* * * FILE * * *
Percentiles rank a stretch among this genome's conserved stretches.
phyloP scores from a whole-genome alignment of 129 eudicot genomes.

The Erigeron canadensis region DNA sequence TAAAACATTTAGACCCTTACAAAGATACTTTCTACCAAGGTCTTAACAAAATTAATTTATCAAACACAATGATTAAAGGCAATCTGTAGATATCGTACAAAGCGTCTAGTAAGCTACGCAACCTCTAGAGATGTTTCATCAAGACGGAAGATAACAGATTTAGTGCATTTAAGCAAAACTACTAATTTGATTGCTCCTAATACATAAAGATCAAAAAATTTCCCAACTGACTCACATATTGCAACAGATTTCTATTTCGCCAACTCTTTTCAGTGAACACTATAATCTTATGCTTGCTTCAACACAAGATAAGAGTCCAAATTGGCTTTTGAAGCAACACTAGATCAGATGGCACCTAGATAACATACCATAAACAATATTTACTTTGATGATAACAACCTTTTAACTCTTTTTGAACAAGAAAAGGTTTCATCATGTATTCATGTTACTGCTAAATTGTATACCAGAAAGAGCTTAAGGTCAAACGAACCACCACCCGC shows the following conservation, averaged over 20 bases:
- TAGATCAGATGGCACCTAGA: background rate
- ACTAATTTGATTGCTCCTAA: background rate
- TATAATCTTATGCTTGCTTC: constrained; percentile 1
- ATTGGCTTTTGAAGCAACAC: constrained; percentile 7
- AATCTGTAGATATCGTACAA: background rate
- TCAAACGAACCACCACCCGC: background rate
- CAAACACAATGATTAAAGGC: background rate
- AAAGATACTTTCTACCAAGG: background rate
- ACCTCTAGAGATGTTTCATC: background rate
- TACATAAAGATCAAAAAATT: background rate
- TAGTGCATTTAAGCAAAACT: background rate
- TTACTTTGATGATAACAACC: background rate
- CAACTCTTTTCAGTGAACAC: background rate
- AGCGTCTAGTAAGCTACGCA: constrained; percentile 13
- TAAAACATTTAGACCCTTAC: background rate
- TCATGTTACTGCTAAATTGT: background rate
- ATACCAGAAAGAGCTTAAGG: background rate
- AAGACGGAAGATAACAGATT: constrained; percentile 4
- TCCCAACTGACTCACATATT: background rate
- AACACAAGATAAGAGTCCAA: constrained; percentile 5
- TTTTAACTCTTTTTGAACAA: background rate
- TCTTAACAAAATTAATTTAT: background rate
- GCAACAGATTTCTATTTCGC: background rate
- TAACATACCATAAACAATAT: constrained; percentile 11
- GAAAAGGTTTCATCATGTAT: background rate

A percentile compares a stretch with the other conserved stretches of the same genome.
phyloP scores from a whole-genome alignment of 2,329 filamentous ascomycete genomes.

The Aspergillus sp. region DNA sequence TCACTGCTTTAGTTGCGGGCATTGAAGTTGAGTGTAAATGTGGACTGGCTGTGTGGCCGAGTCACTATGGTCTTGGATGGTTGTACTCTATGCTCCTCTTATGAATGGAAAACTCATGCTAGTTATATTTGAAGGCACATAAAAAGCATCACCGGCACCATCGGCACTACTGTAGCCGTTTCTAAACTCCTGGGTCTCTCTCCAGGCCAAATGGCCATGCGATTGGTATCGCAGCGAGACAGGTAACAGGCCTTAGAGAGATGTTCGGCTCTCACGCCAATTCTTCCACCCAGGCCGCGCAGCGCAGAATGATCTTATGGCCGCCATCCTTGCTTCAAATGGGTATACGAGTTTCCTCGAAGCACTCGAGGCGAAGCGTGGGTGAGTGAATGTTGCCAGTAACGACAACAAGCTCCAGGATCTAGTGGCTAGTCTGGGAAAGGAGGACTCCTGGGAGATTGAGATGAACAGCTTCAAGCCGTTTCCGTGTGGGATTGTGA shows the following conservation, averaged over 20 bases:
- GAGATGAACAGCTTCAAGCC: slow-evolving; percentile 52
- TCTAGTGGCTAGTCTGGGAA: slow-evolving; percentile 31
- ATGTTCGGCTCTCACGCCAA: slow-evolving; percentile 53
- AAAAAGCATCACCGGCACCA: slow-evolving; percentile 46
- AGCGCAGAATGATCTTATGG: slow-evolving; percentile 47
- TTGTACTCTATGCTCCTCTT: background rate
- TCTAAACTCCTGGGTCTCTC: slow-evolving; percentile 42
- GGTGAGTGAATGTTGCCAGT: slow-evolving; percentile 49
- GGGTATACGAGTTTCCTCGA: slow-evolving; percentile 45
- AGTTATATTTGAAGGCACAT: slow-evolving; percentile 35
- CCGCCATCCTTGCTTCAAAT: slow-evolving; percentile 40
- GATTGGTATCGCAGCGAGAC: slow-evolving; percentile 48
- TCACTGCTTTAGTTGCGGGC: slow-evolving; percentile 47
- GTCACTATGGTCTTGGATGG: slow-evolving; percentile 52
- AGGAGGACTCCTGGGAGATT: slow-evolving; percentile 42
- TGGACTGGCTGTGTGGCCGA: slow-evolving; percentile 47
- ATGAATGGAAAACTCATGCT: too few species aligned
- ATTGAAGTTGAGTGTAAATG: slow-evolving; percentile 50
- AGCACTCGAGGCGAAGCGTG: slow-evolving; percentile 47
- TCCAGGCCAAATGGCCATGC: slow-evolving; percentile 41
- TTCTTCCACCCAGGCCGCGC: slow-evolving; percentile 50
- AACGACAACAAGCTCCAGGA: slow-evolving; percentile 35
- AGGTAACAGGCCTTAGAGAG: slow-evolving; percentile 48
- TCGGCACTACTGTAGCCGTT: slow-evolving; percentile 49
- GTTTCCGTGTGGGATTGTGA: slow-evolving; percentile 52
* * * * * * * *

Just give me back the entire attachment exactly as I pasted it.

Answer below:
Percentiles rank a stretch among this genome's conserved stretches.
phyloP scores from a whole-genome alignment of 129 eudicot genomes.

The Erigeron canadensis region DNA sequence TAAAACATTTAGACCCTTACAAAGATACTTTCTACCAAGGTCTTAACAAAATTAATTTATCAAACACAATGATTAAAGGCAATCTGTAGATATCGTACAAAGCGTCTAGTAAGCTACGCAACCTCTAGAGATGTTTCATCAAGACGGAAGATAACAGATTTAGTGCATTTAAGCAAAACTACTAATTTGATTGCTCCTAATACATAAAGATCAAAAAATTTCCCAACTGACTCACATATTGCAACAGATTTCTATTTCGCCAACTCTTTTCAGTGAACACTATAATCTTATGCTTGCTTCAACACAAGATAAGAGTCCAAATTGGCTTTTGAAGCAACACTAGATCAGATGGCACCTAGATAACATACCATAAACAATATTTACTTTGATGATAACAACCTTTTAACTCTTTTTGAACAAGAAAAGGTTTCATCATGTATTCATGTTACTGCTAAATTGTATACCAGAAAGAGCTTAAGGTCAAACGAACCACCACCCGC shows the following conservation, averaged over 20 bases:
- TAGATCAGATGGCACCTAGA: background rate
- ACTAATTTGATTGCTCCTAA: background rate
- TATAATCTTATGCTTGCTTC: constrained; percentile 1
- ATTGGCTTTTGAAGCAACAC: constrained; percentile 7
- AATCTGTAGATATCGTACAA: background rate
- TCAAACGAACCACCACCCGC: background rate
- CAAACACAATGATTAAAGGC: background rate
- AAAGATACTTTCTACCAAGG: background rate
- ACCTCTAGAGATGTTTCATC: background rate
- TACATAAAGATCAAAAAATT: background rate
- TAGTGCATTTAAGCAAAACT: background rate
- TTACTTTGATGATAACAACC: background rate
- CAACTCTTTTCAGTGAACAC: background rate
- AGCGTCTAGTAAGCTACGCA: constrained; percentile 13
- TAAAACATTTAGACCCTTAC: background rate
- TCATGTTACTGCTAAATTGT: background rate
- ATACCAGAAAGAGCTTAAGG: background rate
- AAGACGGAAGATAACAGATT: constrained; percentile 4
- TCCCAACTGACTCACATATT: background rate
- AACACAAGATAAGAGTCCAA: constrained; percentile 5
- TTTTAACTCTTTTTGAACAA: background rate
- TCTTAACAAAATTAATTTAT: background rate
- GCAACAGATTTCTATTTCGC: background rate
- TAACATACCATAAACAATAT: constrained; percentile 11
- GAAAAGGTTTCATCATGTAT: background rate

A percentile compares a stretch with the other conserved stretches of the same genome.
phyloP scores from a whole-genome alignment of 2,329 filamentous ascomycete genomes.

The Aspergillus sp. region DNA sequence TCACTGCTTTAGTTGCGGGCATTGAAGTTGAGTGTAAATGTGGACTGGCTGTGTGGCCGAGTCACTATGGTCTTGGATGGTTGTACTCTATGCTCCTCTTATGAATGGAAAACTCATGCTAGTTATATTTGAAGGCACATAAAAAGCATCACCGGCACCATCGGCACTACTGTAGCCGTTTCTAAACTCCTGGGTCTCTCTCCAGGCCAAATGGCCATGCGATTGGTATCGCAGCGAGACAGGTAACAGGCCTTAGAGAGATGTTCGGCTCTCACGCCAATTCTTCCACCCAGGCCGCGCAGCGCAGAATGATCTTATGGCCGCCATCCTTGCTTCAAATGGGTATACGAGTTTCCTCGAAGCACTCGAGGCGAAGCGTGGGTGAGTGAATGTTGCCAGTAACGACAACAAGCTCCAGGATCTAGTGGCTAGTCTGGGAAAGGAGGACTCCTGGGAGATTGAGATGAACAGCTTCAAGCCGTTTCCGTGTGGGATTGTGA shows the following conservation, averaged over 20 bases:
- GAGATGAACAGCTTCAAGCC: slow-evolving; percentile 52
- TCTAGTGGCTAGTCTGGGAA: slow-evolving; percentile 31
- ATGTTCGGCTCTCACGCCAA: slow-evolving; percentile 53
- AAAAAGCATCACCGGCACCA: slow-evolving; percentile 46
- AGCGCAGAATGATCTTATGG: slow-evolving; percentile 47
- TTGTACTCTATGCTCCTCTT: background rate
- TCTAAACTCCTGGGTCTCTC: slow-evolving; percentile 42
- GGTGAGTGAATGTTGCCAGT: slow-evolving; percentile 49
- GGGTATACGAGTTTCCTCGA: slow-evolving; percentile 45
- AGTTATATTTGAAGGCACAT: slow-evolving; percentile 35
- CCGCCATCCTTGCTTCAAAT: slow-evolving; percentile 40
- GATTGGTATCGCAGCGAGAC: slow-evolving; percentile 48
- TCACTGCTTTAGTTGCGGGC: slow-evolving; percentile 47
- GTCACTATGGTCTTGGATGG: slow-evolving; percentile 52
- AGGAGGACTCCTGGGAGATT: slow-evolving; percentile 42
- TGGACTGGCTGTGTGGCCGA: slow-evolving; percentile 47
- ATGAATGGAAAACTCATGCT: too few species aligned
- ATTGAAGTTGAGTGTAAATG: slow-evolving; percentile 50
- AGCACTCGAGGCGAAGCGTG: slow-evolving; percentile 47
- TCCAGGCCAAATGGCCATGC: slow-evolving; percentile 41
- TTCTTCCACCCAGGCCGCGC: slow-evolving; percentile 50
- AACGACAACAAGCTCCAGGA: slow-evolving; percentile 35
- AGGTAACAGGCCTTAGAGAG: slow-evolving; percentile 48
- TCGGCACTACTGTAGCCGTT: slow-evolving; percentile 49
- GTTTCCGTGTGGGATTGTGA: slow-evolving; percentile 52